The most common form of arthritis is osteoarthritis (OA), followed by inflammatory arthritis (IA). Among IA, rheumatoid arthritis (RA) and psoriatic arthritis (PsA) are the two most common subtypes. The presentation of both OA and IA is commonly related to signs and symptoms in the hands. Significant progress has been made with IA treatment over the past two decades, including biological and targeted synthetic disease modifying medication. In contrast, screening methods have not evolved, leading to significant delays in accurate identification and treatment, compounding the burden of disability [7,8,9]. There is a need for reliable, accessible and cost-effective methods to help identify IA in primary care settings.
Since the COVID-19 pandemic began, there has been enhanced uptake of digital health methods, with limited face-to-face medical appointments and increased reliance on online and virtual platforms [10,11,12]. Machine learning (ML) has been applied to various fields of medicine, and its application has been accentuated by the increasing use of Telemedicine . ML is a statistical technique incorporating sample datasets on which a model is trained, to develop predictions without explicit programming . ML can employ a range of different algorithms including neural networks, deep learning, decision trees, support-vector machines, and Bayesian networks.
ML techniques have been applied to several aspects of rheumatology, including electronic health records, imaging, disease classification, disease outcome and treatment response prediction [15, 16]. Previous ML applications to diagnose rheumatological conditions have used biological samples, such as serum biomarkers and genomic data from synovial tissue [17, 18]. ML has also been applied to ultrasound techniques to enable a computer-aided diagnosis, for rheumatoid arthritis, osteoarthritis and systemic lupus erythematosus . Such approaches continue to be limited by practical considerations, including accessibility, cost and time, in addition to variable accuracy.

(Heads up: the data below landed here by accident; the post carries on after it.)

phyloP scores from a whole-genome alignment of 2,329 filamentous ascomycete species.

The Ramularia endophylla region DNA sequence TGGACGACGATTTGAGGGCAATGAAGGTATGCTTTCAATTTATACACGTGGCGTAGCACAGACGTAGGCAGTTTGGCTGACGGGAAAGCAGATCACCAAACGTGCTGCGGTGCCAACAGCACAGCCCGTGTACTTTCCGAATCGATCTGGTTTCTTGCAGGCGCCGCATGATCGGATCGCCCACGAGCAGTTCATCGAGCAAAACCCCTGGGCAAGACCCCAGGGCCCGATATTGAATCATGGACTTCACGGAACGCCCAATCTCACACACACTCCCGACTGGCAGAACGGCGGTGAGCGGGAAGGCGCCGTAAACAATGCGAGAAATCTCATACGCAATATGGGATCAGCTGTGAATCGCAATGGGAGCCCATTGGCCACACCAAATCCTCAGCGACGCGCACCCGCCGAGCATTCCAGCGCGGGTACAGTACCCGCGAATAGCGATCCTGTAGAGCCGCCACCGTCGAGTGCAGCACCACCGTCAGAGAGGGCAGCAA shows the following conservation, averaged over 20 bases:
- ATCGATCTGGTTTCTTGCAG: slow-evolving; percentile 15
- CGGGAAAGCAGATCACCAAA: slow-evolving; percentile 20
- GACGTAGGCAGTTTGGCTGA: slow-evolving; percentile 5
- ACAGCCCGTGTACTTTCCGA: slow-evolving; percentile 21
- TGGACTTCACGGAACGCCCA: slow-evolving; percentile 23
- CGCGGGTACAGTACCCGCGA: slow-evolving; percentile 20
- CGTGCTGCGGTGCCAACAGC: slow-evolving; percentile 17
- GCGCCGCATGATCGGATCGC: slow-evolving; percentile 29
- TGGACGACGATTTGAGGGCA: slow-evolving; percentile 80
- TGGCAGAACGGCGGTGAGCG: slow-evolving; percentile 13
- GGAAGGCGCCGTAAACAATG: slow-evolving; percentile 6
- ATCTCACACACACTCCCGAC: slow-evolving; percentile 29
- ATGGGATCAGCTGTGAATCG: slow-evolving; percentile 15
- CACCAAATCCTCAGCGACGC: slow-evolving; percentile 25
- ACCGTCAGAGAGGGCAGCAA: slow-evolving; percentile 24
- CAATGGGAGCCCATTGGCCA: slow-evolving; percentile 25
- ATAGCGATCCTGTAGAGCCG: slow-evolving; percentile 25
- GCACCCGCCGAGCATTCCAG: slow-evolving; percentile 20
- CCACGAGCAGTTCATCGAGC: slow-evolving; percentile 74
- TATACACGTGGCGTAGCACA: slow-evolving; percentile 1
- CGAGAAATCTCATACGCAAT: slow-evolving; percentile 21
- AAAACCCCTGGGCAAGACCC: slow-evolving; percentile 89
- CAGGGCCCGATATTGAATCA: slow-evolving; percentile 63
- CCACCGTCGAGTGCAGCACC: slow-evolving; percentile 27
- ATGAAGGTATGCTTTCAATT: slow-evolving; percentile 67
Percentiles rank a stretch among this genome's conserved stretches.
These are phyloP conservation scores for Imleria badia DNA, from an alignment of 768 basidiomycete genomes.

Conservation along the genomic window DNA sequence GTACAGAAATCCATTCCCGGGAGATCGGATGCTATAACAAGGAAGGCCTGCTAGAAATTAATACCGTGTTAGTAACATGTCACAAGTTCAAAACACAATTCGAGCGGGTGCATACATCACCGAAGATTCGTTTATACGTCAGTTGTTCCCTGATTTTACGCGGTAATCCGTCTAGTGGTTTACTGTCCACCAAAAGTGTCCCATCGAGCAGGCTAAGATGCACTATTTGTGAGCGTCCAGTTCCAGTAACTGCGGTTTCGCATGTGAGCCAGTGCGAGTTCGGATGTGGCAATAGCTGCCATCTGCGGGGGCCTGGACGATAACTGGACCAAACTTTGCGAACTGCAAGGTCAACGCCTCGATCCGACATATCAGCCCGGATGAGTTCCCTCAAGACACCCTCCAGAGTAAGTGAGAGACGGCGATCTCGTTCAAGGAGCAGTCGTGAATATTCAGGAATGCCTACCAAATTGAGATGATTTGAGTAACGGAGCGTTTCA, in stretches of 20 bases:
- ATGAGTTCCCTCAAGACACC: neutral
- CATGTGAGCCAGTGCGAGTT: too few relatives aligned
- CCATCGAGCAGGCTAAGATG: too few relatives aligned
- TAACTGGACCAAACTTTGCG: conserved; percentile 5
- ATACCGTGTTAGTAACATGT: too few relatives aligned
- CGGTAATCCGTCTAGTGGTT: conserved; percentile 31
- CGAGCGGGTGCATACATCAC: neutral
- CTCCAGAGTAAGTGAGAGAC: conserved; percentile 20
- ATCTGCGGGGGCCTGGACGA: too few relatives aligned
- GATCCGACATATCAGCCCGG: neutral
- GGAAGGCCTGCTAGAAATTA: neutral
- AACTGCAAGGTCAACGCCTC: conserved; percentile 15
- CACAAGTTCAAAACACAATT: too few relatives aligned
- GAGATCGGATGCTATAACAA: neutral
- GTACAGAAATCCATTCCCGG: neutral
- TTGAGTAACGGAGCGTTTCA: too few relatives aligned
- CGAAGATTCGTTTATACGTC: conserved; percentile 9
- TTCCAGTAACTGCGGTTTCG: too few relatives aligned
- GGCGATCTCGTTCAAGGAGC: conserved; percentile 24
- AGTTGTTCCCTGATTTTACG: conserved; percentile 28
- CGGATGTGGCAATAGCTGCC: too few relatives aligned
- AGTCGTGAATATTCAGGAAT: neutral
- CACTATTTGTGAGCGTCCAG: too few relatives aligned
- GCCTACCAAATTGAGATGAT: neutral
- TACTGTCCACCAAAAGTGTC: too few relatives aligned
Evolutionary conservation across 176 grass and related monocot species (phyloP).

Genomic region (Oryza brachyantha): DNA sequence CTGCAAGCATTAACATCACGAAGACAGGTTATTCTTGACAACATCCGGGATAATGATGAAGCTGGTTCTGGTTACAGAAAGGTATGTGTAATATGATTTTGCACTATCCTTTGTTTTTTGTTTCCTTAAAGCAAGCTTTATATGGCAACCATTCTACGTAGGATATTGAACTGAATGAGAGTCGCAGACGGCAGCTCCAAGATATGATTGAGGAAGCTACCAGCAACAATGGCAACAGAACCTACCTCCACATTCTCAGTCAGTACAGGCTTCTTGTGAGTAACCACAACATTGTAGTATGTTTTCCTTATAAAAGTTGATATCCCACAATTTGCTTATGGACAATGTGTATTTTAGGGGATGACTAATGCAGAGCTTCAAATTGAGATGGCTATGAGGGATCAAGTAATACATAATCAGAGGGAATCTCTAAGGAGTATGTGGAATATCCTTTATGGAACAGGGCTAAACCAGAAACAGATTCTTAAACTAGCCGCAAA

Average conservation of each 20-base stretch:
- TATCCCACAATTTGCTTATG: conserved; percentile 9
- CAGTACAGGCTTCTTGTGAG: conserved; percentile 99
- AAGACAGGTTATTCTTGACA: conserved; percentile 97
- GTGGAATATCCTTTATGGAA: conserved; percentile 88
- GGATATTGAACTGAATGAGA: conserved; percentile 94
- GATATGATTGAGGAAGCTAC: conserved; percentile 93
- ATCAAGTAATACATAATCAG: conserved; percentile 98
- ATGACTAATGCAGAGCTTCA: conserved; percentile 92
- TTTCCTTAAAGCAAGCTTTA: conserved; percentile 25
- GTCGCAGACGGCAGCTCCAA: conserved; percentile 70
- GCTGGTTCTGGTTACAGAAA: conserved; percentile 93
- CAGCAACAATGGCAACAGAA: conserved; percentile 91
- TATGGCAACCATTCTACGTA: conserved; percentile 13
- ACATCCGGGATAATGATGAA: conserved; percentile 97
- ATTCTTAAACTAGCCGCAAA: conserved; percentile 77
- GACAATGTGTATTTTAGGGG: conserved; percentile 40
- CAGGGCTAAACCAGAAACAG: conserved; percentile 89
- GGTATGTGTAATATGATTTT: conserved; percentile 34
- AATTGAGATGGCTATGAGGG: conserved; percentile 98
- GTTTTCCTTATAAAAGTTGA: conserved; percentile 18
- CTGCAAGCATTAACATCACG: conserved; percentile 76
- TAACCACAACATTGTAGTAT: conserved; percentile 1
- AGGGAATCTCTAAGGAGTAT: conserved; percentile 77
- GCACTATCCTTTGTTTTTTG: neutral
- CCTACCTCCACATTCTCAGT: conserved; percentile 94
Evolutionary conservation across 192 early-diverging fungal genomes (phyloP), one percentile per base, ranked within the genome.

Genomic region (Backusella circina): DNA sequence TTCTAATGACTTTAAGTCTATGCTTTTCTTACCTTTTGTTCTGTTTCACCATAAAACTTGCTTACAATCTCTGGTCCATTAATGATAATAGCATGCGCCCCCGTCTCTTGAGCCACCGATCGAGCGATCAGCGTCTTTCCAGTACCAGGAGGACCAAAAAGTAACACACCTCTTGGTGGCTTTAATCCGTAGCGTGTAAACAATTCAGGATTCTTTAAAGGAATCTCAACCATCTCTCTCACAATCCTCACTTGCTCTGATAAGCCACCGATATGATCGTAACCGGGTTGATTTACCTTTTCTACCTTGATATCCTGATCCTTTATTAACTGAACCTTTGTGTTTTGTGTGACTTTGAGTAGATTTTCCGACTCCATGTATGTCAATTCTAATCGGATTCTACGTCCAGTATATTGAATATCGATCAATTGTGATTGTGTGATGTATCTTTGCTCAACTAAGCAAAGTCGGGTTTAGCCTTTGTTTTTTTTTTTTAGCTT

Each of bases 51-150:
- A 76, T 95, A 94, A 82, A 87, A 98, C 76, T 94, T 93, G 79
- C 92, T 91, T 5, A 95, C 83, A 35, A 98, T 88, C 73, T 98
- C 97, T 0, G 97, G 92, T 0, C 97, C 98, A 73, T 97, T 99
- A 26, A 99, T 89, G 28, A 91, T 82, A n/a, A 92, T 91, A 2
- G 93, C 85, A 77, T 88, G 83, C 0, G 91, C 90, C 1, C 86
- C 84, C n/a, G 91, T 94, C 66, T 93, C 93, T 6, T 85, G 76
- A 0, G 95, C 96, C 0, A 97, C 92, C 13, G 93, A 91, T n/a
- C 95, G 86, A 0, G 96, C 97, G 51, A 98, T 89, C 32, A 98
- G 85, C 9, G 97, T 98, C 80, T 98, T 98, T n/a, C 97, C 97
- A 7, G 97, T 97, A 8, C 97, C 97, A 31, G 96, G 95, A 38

We have developed and tested an arthritis screening tool to assist in the assessment of patients presenting with hand arthritis . The tool combined ML algorithms applied to photographic images, survey results and a single examination technique. The results of the pilot study showed significant promise of the screening tool to distinguish between OA, RA and PsA, or a combination of these conditions.
The aim of the present study, was to examine the performance of the screening tool among a number of different Rheumatologists across Australia. Our hypothesis was that the outcomes of the multicentre analysis would be comparable to the pilot study, eliminating the potential for single-user bias, and confirming the validity of results across different Rheumatology practices.